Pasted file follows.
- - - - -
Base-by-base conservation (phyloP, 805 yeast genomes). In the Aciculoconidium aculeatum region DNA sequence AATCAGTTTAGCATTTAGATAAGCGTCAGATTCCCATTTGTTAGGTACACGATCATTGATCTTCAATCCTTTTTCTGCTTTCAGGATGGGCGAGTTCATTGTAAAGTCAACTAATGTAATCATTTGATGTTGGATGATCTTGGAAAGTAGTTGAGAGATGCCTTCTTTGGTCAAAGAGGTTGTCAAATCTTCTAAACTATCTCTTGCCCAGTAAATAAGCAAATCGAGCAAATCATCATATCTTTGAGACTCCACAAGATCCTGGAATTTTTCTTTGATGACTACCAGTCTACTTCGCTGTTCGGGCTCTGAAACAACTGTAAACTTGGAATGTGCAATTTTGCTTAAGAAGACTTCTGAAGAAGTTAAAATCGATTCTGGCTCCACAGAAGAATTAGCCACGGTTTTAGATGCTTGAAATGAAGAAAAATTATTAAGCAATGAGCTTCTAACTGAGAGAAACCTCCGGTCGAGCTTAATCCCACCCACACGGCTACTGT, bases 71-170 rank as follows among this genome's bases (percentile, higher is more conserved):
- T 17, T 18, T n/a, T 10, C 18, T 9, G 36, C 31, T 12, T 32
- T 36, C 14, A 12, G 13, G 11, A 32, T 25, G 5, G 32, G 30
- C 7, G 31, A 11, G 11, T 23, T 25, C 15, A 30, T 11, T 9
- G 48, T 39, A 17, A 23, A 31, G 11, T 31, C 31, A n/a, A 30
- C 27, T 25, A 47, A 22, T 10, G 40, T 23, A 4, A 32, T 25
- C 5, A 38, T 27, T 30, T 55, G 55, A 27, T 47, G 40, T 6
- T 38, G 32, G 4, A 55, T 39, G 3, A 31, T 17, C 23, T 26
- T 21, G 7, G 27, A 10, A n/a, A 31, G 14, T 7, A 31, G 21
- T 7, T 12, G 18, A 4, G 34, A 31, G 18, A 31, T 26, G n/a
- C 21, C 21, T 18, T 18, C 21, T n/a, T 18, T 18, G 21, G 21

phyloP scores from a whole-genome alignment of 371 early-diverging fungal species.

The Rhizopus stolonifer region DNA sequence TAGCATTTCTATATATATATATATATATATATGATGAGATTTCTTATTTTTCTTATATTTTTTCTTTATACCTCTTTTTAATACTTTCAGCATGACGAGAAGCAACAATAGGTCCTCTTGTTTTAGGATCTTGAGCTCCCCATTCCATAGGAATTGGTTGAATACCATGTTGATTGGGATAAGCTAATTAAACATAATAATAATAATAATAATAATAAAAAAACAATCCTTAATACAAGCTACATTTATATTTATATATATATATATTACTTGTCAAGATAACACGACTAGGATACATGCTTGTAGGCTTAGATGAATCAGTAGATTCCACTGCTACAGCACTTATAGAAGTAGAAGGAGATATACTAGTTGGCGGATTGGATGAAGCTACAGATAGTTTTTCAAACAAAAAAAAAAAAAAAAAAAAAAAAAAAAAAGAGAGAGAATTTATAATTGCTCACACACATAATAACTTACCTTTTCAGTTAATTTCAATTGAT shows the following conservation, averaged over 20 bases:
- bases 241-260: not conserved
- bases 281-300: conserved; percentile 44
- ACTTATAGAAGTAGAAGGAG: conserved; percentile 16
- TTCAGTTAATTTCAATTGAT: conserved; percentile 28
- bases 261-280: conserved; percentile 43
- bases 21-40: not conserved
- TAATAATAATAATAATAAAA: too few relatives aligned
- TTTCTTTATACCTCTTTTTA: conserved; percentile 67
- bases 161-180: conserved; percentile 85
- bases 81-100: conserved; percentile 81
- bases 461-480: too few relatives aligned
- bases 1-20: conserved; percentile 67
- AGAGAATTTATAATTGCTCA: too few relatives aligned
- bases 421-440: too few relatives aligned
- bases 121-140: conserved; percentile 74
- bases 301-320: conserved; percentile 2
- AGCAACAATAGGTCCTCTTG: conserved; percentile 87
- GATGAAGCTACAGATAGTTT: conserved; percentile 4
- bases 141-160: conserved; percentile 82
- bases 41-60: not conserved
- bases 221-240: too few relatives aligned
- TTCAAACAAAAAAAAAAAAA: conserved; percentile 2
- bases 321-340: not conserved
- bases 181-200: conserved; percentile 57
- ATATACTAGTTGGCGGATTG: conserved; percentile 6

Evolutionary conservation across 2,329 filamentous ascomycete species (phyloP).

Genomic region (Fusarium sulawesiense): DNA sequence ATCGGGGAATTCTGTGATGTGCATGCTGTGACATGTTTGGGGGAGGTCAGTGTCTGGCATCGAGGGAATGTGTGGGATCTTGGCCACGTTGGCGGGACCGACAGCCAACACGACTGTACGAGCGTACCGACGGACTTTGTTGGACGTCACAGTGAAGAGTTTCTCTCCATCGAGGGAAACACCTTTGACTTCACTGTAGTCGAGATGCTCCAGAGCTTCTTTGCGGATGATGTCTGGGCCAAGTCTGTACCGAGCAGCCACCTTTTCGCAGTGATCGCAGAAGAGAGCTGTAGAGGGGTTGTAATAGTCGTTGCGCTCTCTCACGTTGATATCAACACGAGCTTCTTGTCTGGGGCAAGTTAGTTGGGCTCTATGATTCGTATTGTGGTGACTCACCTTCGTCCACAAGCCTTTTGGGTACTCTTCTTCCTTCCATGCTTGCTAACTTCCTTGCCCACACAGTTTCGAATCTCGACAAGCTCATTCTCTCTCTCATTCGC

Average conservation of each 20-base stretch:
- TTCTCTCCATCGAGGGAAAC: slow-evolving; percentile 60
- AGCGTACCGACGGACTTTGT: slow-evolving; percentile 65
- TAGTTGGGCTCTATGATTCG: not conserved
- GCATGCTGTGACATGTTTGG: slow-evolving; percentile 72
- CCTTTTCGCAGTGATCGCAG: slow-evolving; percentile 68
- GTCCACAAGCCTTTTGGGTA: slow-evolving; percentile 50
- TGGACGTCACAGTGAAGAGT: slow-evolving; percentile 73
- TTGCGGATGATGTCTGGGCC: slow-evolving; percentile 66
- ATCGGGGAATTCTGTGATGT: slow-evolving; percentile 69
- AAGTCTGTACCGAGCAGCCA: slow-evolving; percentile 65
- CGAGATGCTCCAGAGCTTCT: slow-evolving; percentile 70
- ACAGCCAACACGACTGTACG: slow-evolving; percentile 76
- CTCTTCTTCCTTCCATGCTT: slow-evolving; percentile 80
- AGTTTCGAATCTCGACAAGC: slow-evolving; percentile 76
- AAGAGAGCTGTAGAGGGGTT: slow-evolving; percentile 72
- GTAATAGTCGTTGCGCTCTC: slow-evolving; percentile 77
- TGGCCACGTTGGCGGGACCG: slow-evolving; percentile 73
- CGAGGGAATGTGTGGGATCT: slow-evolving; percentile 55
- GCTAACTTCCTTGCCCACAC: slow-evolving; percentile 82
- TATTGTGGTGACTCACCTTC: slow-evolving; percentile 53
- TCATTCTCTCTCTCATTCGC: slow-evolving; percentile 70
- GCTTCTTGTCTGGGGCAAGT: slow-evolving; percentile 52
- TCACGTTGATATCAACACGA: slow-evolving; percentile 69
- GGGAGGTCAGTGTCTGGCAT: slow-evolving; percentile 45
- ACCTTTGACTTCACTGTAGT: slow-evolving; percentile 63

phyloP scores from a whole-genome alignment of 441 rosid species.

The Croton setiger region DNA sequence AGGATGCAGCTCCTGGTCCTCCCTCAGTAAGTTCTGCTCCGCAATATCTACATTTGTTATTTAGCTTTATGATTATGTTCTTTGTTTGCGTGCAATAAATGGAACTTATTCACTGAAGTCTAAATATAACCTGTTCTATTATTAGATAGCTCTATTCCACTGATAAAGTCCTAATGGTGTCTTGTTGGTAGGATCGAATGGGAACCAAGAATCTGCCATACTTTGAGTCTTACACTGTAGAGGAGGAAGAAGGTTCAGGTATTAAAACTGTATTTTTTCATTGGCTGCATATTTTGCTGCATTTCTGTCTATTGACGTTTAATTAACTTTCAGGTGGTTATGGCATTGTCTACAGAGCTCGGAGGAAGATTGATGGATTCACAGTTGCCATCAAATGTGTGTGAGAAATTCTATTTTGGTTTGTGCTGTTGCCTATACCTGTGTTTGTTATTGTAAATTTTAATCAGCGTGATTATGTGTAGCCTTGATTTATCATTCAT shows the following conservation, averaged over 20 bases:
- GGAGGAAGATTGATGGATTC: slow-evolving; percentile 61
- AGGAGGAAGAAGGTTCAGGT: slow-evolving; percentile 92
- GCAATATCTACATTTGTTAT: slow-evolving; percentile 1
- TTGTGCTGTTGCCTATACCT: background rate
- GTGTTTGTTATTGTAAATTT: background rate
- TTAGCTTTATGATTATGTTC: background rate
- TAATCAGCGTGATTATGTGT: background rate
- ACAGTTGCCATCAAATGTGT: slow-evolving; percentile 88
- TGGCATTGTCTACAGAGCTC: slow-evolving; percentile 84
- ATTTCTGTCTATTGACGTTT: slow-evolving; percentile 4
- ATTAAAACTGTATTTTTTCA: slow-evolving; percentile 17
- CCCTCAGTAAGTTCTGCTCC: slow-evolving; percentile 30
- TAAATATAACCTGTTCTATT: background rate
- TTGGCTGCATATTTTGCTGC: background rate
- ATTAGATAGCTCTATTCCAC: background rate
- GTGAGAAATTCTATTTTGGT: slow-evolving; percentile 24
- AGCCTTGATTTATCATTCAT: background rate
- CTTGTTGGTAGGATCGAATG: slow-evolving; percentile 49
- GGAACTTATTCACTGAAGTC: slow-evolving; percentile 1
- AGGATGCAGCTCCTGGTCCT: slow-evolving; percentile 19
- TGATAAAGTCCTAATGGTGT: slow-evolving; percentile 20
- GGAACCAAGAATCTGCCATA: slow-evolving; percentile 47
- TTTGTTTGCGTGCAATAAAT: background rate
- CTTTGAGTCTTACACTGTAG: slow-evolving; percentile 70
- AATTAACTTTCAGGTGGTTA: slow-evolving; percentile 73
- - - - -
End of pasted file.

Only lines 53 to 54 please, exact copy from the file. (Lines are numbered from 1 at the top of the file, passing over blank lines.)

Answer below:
- ACAGCCAACACGACTGTACG: slow-evolving; percentile 76
- CTCTTCTTCCTTCCATGCTT: slow-evolving; percentile 80